Rumours are rife that US drug giant Merck & Co is planning a major refurbishment of its business. According to the Wall Street Journal, which cited a person close to the situation, the restructure of the firm’s business could involve shedding thousands of jobs, but specific details are expected to be unveiled early this week.

The move will come as no great surprise to industry observers, as Merck’s current path through turbulent waters is forcing the group to seek means of improving business outlook, primarily by cutting costs and honing its research focus. Last month, the drugmaker announced that it would cut 825 jobs worldwide after reporting a 2% drop in third-quarter revenues.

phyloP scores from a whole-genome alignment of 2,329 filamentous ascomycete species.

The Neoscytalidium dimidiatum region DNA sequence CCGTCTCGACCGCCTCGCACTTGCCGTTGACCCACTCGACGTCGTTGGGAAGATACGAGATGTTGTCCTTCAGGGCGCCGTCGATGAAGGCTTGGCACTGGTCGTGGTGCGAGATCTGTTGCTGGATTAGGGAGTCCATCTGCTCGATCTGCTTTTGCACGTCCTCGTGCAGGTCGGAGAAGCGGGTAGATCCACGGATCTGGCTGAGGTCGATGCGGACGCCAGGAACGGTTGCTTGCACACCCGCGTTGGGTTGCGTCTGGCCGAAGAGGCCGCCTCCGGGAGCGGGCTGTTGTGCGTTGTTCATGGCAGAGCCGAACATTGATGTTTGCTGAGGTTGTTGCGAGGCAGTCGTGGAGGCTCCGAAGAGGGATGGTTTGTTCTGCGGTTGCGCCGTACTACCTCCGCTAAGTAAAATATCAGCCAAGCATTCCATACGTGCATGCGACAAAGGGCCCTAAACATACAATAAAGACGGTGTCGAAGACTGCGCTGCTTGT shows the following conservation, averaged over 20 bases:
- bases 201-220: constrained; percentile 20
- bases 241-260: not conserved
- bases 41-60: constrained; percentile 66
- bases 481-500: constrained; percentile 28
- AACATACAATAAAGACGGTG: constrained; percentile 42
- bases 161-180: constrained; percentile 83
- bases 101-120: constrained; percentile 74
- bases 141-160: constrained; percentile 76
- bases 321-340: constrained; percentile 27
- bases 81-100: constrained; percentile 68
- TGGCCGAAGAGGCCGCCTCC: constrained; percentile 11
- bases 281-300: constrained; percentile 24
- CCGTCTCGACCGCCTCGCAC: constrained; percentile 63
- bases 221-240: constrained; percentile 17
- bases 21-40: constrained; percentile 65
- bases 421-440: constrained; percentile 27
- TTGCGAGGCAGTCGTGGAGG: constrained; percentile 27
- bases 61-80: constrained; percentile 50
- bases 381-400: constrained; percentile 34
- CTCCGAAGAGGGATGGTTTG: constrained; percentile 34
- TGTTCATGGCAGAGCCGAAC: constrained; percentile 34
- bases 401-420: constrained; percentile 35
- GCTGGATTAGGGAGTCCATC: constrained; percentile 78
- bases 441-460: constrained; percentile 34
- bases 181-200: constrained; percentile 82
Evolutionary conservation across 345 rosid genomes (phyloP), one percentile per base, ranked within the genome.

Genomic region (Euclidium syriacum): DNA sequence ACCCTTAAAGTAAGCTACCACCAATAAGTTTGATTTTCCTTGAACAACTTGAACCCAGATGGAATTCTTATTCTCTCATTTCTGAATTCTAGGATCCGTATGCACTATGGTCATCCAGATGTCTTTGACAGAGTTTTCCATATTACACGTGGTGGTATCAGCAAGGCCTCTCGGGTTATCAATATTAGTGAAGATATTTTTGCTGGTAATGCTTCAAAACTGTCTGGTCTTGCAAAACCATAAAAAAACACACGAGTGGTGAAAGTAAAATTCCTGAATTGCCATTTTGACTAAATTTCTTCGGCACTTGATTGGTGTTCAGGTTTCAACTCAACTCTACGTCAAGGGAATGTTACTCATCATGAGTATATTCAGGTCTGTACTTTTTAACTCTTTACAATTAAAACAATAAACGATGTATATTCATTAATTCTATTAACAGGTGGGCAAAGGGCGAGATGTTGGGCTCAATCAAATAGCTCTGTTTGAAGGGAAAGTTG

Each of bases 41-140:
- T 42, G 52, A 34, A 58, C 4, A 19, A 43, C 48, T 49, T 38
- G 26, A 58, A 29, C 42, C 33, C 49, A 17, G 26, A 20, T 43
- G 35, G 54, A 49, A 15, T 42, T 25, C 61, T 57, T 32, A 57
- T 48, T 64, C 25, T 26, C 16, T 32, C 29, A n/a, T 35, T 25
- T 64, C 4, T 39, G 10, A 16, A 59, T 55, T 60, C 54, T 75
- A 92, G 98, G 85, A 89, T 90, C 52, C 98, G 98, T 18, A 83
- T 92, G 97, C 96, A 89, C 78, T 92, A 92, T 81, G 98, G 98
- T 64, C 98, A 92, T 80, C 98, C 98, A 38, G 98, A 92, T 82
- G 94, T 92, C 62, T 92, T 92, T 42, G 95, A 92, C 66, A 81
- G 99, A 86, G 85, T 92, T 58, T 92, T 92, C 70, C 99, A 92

Things for Merck took a turn for the worse last year, when it has to pull its painkiller Vioxx (rofecoxib) from the market on evidence that it significantly increases the risk of heart attack, sparking a myriad of liability suits that some analysts fear could cost the group up to $50 billion.

Merck now faces 6,400 individual lawsuits, plus 160 class action suits, with its first trial in a federal court due to begin later on this month.

The restructuring had been widely anticipated after the appointment of new chief executive Richard Clark, who replaced former CEO Raymond Gilmartin in May.